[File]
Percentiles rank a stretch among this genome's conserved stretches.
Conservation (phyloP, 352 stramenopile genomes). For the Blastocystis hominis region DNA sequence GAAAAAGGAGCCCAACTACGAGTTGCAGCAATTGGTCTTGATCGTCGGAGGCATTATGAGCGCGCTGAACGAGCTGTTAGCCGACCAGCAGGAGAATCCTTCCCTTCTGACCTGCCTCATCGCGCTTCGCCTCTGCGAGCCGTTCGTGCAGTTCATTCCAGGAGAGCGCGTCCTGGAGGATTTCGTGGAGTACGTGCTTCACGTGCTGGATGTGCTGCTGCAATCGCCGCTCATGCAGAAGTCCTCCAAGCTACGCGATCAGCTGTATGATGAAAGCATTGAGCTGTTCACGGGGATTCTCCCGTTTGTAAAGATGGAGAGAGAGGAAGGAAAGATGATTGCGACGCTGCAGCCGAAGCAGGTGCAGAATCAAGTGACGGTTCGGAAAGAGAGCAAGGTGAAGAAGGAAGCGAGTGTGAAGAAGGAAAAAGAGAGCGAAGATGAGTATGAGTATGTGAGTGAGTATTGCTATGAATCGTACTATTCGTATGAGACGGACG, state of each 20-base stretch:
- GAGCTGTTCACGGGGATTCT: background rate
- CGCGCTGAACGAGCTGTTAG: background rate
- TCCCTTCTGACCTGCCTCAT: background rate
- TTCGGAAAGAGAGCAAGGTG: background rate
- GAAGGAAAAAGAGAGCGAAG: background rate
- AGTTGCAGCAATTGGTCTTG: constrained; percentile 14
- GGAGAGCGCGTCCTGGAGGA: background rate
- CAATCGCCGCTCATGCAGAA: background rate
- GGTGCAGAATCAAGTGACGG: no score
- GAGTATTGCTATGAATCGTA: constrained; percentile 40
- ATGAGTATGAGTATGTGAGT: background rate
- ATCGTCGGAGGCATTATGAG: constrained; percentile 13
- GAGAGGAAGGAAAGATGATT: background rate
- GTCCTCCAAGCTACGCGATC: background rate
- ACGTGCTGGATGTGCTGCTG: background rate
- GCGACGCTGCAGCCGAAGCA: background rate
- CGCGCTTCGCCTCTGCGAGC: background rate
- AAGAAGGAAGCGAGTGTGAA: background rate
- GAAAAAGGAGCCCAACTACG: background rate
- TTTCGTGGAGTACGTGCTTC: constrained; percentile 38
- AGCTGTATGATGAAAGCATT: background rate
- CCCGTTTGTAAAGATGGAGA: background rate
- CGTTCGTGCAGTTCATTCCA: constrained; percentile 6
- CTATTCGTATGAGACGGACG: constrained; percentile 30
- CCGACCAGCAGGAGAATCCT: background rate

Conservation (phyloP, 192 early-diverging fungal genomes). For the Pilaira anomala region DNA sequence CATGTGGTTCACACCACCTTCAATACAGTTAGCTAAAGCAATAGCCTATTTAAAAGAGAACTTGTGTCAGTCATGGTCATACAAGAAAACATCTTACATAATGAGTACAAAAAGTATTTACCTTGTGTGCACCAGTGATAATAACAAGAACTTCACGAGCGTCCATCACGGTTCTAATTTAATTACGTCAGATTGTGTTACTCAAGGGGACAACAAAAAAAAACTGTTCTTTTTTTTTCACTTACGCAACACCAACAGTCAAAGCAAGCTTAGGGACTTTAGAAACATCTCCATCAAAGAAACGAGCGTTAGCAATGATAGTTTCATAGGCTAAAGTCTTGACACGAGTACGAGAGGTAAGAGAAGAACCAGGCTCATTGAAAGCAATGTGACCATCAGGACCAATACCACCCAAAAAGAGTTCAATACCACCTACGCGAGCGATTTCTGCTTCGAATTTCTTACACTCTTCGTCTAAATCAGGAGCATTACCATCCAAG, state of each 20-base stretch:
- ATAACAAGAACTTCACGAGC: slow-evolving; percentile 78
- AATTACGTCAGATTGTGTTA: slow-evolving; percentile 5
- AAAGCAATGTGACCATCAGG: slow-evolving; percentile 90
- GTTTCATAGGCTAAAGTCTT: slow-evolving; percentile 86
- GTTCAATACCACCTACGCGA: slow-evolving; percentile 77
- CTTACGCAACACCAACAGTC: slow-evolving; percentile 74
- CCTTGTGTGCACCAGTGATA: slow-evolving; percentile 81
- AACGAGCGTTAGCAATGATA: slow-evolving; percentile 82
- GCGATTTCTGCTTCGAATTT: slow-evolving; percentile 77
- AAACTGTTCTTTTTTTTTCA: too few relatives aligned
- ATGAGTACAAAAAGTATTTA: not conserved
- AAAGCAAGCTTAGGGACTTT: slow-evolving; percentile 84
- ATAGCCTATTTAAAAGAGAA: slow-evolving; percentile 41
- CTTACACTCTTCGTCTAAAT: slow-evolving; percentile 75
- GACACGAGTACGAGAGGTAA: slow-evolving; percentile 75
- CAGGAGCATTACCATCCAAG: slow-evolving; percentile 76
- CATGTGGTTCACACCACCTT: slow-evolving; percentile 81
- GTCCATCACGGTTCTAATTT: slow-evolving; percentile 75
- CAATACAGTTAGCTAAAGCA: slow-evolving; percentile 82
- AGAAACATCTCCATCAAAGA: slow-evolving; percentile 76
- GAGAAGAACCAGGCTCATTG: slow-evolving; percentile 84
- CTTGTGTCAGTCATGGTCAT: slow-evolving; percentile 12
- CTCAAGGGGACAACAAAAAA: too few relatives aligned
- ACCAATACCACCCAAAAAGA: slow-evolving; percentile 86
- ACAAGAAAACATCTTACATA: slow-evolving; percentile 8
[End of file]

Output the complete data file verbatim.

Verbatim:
Percentiles rank a stretch among this genome's conserved stretches.
Conservation (phyloP, 352 stramenopile genomes). For the Blastocystis hominis region DNA sequence GAAAAAGGAGCCCAACTACGAGTTGCAGCAATTGGTCTTGATCGTCGGAGGCATTATGAGCGCGCTGAACGAGCTGTTAGCCGACCAGCAGGAGAATCCTTCCCTTCTGACCTGCCTCATCGCGCTTCGCCTCTGCGAGCCGTTCGTGCAGTTCATTCCAGGAGAGCGCGTCCTGGAGGATTTCGTGGAGTACGTGCTTCACGTGCTGGATGTGCTGCTGCAATCGCCGCTCATGCAGAAGTCCTCCAAGCTACGCGATCAGCTGTATGATGAAAGCATTGAGCTGTTCACGGGGATTCTCCCGTTTGTAAAGATGGAGAGAGAGGAAGGAAAGATGATTGCGACGCTGCAGCCGAAGCAGGTGCAGAATCAAGTGACGGTTCGGAAAGAGAGCAAGGTGAAGAAGGAAGCGAGTGTGAAGAAGGAAAAAGAGAGCGAAGATGAGTATGAGTATGTGAGTGAGTATTGCTATGAATCGTACTATTCGTATGAGACGGACG, state of each 20-base stretch:
- GAGCTGTTCACGGGGATTCT: background rate
- CGCGCTGAACGAGCTGTTAG: background rate
- TCCCTTCTGACCTGCCTCAT: background rate
- TTCGGAAAGAGAGCAAGGTG: background rate
- GAAGGAAAAAGAGAGCGAAG: background rate
- AGTTGCAGCAATTGGTCTTG: constrained; percentile 14
- GGAGAGCGCGTCCTGGAGGA: background rate
- CAATCGCCGCTCATGCAGAA: background rate
- GGTGCAGAATCAAGTGACGG: no score
- GAGTATTGCTATGAATCGTA: constrained; percentile 40
- ATGAGTATGAGTATGTGAGT: background rate
- ATCGTCGGAGGCATTATGAG: constrained; percentile 13
- GAGAGGAAGGAAAGATGATT: background rate
- GTCCTCCAAGCTACGCGATC: background rate
- ACGTGCTGGATGTGCTGCTG: background rate
- GCGACGCTGCAGCCGAAGCA: background rate
- CGCGCTTCGCCTCTGCGAGC: background rate
- AAGAAGGAAGCGAGTGTGAA: background rate
- GAAAAAGGAGCCCAACTACG: background rate
- TTTCGTGGAGTACGTGCTTC: constrained; percentile 38
- AGCTGTATGATGAAAGCATT: background rate
- CCCGTTTGTAAAGATGGAGA: background rate
- CGTTCGTGCAGTTCATTCCA: constrained; percentile 6
- CTATTCGTATGAGACGGACG: constrained; percentile 30
- CCGACCAGCAGGAGAATCCT: background rate

Conservation (phyloP, 192 early-diverging fungal genomes). For the Pilaira anomala region DNA sequence CATGTGGTTCACACCACCTTCAATACAGTTAGCTAAAGCAATAGCCTATTTAAAAGAGAACTTGTGTCAGTCATGGTCATACAAGAAAACATCTTACATAATGAGTACAAAAAGTATTTACCTTGTGTGCACCAGTGATAATAACAAGAACTTCACGAGCGTCCATCACGGTTCTAATTTAATTACGTCAGATTGTGTTACTCAAGGGGACAACAAAAAAAAACTGTTCTTTTTTTTTCACTTACGCAACACCAACAGTCAAAGCAAGCTTAGGGACTTTAGAAACATCTCCATCAAAGAAACGAGCGTTAGCAATGATAGTTTCATAGGCTAAAGTCTTGACACGAGTACGAGAGGTAAGAGAAGAACCAGGCTCATTGAAAGCAATGTGACCATCAGGACCAATACCACCCAAAAAGAGTTCAATACCACCTACGCGAGCGATTTCTGCTTCGAATTTCTTACACTCTTCGTCTAAATCAGGAGCATTACCATCCAAG, state of each 20-base stretch:
- ATAACAAGAACTTCACGAGC: slow-evolving; percentile 78
- AATTACGTCAGATTGTGTTA: slow-evolving; percentile 5
- AAAGCAATGTGACCATCAGG: slow-evolving; percentile 90
- GTTTCATAGGCTAAAGTCTT: slow-evolving; percentile 86
- GTTCAATACCACCTACGCGA: slow-evolving; percentile 77
- CTTACGCAACACCAACAGTC: slow-evolving; percentile 74
- CCTTGTGTGCACCAGTGATA: slow-evolving; percentile 81
- AACGAGCGTTAGCAATGATA: slow-evolving; percentile 82
- GCGATTTCTGCTTCGAATTT: slow-evolving; percentile 77
- AAACTGTTCTTTTTTTTTCA: too few relatives aligned
- ATGAGTACAAAAAGTATTTA: not conserved
- AAAGCAAGCTTAGGGACTTT: slow-evolving; percentile 84
- ATAGCCTATTTAAAAGAGAA: slow-evolving; percentile 41
- CTTACACTCTTCGTCTAAAT: slow-evolving; percentile 75
- GACACGAGTACGAGAGGTAA: slow-evolving; percentile 75
- CAGGAGCATTACCATCCAAG: slow-evolving; percentile 76
- CATGTGGTTCACACCACCTT: slow-evolving; percentile 81
- GTCCATCACGGTTCTAATTT: slow-evolving; percentile 75
- CAATACAGTTAGCTAAAGCA: slow-evolving; percentile 82
- AGAAACATCTCCATCAAAGA: slow-evolving; percentile 76
- GAGAAGAACCAGGCTCATTG: slow-evolving; percentile 84
- CTTGTGTCAGTCATGGTCAT: slow-evolving; percentile 12
- CTCAAGGGGACAACAAAAAA: too few relatives aligned
- ACCAATACCACCCAAAAAGA: slow-evolving; percentile 86
- ACAAGAAAACATCTTACATA: slow-evolving; percentile 8